“Chun jie kuai le!” or “Hey ya’ll, watch this”

“Chun jie kuai le!” means “Happy Spring Festival!”

Spring Festival is the most important holiday in China. (Spring Festival = Chinese New Year = Lunar New Year) Very much like Christmas in the US. It is a time for family reunions, celebrations, and vacation. Pretty much the whole country shuts down and heads home (to wherever they grew up or their family lives now). It makes for a really interesting experience for foreigners as the cities empty out and the party begins.

In case of destroy by fireworks

On Monday night, the hubby and I were headed out to dinner and we noticed this sign posted in the elevator.
Who doesn’t love some good chinglish? Make sure you move that car.

The fireworks had already been going off for several days. All hours of the day. I still haven’t figured out the point of shooting fireworks in the middle of the day. But they do it. 6 am… 8 am… noon… midnight… Literally all day long.

New Year Firecrackers

These were given to some friends by their driver. We don’t know for sure, but I’d guess this particular 2000 round set of crackers cost a few yuan (probably less than $1). They don’t have restrictions here on who can buy fireworks. They sell any kind to any one. Huge boxes that would only be sold to professionals in the US are readily available here.

Wednesday was “New Years Eve”. We’d already been warned that there was no way you’d get any sleep until at least 1 am. And that’s if you’re a heavy sleeper.

Fireworks for Spring Festival

Turns out that was a huge understatement.

Fireworks line the street

This is the street right outside our apartment. Taken from our bedroom window. They started laying them out around 10 p.m. These boxes were huge, and they had dozens of them. Traffic just drove around them.

**Note: it is 2 days after the New Year as I’m writing this… and I literally just jumped out of my skin as ANOTHER firecracker went off just outside our window. I feel like I’m in the middle of a war zone.**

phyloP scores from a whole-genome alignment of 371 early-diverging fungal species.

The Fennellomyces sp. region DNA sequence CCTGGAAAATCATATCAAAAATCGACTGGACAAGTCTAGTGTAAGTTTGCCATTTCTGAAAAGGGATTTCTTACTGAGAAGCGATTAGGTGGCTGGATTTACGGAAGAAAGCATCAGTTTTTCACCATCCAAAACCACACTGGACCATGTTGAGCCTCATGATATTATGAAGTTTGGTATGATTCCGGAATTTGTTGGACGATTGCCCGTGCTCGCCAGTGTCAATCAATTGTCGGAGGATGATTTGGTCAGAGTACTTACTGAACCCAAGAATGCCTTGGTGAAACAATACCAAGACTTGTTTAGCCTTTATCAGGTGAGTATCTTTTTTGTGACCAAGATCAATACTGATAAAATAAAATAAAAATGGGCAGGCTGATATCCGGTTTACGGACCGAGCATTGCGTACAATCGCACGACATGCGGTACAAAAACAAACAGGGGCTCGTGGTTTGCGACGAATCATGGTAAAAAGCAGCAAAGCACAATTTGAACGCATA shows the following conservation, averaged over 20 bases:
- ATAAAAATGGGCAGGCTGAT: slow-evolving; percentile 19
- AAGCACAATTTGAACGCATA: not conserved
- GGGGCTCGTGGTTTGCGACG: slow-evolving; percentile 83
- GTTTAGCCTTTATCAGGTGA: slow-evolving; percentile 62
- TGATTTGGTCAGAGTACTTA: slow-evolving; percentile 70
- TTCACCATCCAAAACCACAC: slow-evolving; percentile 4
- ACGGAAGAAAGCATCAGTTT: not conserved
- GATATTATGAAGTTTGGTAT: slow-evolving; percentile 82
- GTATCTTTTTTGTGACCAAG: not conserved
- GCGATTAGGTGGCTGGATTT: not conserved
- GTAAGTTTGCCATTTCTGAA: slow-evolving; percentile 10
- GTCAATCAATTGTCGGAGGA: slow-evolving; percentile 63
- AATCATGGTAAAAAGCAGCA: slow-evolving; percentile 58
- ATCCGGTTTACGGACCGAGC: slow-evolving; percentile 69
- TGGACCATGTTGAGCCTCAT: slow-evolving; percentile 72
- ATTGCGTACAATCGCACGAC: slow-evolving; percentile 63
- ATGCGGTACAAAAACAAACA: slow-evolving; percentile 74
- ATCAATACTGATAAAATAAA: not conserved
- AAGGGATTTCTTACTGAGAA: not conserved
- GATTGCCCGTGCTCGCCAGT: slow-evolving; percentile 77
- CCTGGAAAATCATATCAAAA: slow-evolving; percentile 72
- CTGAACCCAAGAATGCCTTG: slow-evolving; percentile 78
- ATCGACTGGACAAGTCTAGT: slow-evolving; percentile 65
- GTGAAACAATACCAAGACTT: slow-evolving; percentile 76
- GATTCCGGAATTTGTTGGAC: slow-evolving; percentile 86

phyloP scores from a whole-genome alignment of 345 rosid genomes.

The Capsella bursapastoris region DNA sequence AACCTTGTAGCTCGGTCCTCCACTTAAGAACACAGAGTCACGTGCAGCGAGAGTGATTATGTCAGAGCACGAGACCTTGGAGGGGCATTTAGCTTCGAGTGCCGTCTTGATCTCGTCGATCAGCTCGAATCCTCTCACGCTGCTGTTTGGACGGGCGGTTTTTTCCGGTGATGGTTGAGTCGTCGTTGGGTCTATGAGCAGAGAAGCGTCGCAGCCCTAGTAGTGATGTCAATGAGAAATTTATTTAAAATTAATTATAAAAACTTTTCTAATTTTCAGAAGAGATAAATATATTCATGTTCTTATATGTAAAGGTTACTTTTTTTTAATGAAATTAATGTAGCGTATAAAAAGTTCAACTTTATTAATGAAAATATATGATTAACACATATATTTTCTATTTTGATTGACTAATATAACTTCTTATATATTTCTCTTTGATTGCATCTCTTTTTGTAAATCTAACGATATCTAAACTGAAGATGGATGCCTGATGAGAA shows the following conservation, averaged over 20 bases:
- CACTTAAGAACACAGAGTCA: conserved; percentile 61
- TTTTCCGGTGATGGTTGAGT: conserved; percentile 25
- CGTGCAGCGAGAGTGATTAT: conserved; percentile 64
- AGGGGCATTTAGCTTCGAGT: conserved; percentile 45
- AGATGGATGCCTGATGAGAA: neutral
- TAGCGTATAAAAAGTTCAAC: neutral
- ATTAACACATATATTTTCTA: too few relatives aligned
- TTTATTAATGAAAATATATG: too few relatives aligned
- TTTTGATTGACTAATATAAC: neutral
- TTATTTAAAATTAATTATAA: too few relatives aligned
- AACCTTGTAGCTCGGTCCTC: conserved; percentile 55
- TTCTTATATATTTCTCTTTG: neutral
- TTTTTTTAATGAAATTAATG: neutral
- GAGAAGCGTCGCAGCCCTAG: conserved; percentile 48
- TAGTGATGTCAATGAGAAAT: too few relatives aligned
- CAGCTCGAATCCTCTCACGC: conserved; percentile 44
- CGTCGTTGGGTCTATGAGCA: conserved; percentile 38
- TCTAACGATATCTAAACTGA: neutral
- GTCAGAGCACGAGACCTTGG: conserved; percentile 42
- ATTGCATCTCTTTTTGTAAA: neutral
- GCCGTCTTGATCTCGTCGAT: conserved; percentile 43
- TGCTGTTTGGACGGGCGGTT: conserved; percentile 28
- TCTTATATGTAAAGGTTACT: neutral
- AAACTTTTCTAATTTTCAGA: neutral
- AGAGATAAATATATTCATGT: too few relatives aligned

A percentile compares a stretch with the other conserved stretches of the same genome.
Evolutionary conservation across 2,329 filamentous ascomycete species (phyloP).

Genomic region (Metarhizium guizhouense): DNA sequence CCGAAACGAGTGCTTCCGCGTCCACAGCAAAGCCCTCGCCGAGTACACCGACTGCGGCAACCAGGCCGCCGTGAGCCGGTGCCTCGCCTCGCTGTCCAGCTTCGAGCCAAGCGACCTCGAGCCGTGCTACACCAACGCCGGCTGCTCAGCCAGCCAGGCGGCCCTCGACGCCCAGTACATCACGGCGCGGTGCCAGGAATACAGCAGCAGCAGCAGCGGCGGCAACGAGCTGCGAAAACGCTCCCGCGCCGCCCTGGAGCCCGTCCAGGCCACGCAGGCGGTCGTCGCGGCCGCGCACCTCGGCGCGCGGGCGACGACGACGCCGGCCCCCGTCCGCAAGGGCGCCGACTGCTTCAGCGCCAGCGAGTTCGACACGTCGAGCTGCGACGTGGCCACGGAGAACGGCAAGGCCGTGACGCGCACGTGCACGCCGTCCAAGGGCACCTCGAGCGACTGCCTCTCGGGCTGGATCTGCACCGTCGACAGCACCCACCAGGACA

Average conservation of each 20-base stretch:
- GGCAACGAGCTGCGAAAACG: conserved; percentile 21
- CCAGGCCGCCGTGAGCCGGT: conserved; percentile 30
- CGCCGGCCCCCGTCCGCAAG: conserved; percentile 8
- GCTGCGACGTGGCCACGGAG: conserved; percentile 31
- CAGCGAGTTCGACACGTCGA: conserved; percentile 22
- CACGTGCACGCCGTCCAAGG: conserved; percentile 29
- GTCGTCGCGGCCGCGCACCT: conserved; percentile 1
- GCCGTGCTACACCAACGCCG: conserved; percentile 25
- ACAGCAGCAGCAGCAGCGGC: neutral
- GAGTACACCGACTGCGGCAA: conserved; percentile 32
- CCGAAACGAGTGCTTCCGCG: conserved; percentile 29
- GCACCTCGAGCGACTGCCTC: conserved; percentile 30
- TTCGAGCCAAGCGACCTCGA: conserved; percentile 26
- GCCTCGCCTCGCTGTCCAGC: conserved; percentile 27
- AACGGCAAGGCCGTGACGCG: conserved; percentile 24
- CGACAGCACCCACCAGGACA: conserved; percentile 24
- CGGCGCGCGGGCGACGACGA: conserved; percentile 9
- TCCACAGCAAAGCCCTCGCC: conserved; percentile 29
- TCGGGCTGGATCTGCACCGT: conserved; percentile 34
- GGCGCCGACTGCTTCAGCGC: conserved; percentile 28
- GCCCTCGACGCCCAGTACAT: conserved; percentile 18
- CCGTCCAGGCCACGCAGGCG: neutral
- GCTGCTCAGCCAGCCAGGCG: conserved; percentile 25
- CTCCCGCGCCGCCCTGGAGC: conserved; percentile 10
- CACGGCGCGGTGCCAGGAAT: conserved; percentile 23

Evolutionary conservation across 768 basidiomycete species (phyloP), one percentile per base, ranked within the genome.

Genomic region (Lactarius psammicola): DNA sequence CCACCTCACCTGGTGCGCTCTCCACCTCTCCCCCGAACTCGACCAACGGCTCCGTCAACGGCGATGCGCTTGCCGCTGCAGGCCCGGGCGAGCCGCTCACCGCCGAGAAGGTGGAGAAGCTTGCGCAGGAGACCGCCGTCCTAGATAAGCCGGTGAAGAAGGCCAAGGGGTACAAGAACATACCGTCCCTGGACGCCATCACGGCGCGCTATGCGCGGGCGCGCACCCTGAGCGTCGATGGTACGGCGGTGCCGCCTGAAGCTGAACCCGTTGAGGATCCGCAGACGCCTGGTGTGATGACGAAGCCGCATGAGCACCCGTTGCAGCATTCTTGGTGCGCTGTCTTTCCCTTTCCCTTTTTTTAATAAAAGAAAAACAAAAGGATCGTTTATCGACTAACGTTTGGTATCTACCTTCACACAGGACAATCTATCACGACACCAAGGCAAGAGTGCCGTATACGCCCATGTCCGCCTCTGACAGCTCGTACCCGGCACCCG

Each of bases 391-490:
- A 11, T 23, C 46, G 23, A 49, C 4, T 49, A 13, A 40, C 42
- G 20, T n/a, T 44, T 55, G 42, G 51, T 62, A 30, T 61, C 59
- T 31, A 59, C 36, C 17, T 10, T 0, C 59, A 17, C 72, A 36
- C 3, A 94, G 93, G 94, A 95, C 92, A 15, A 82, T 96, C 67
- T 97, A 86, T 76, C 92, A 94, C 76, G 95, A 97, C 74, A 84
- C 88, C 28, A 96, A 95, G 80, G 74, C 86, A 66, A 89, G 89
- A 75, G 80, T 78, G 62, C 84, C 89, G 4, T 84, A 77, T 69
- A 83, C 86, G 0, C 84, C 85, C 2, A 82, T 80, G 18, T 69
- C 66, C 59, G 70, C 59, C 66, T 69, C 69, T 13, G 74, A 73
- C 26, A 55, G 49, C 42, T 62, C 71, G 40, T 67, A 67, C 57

Celebrating Spring Festival

Our apartment is on the 11th floor. Turns out that’s right at explosion height for most fireworks. It was one of the most incredible things I’ve ever seen. You can’t even imagine.

But maybe this will give you an idea.

This went on for a solid hour and a half non-stop.

Across the whole city.

Did you notice the guy walking down the middle of the street? And the cars driving by right at the the base of the fireworks? Safety is really an afterthought around here.

**Ok. This is getting really annoying. We’ve now just had to pause the movie for the 6th time because we can’t hear over them.**

Can you imagine the aftermath of such an explosion?

The aftermath of the Chinese festival

Well, it was just as amazing…


2 thoughts on ““Chun jie kuai le!” or “Hey ya’ll, watch this”

  1. Another good one. Of course, I’m one of your biggest fans. I’m amazed how many people from around the world have picked up on your blogs. Keep up the good work.

  2. Most the the red trash is from the little black cats they shoot off a line of several thousands at a time. We drove out to Harbin the next day and even in the country it was all a lot of red paper trash.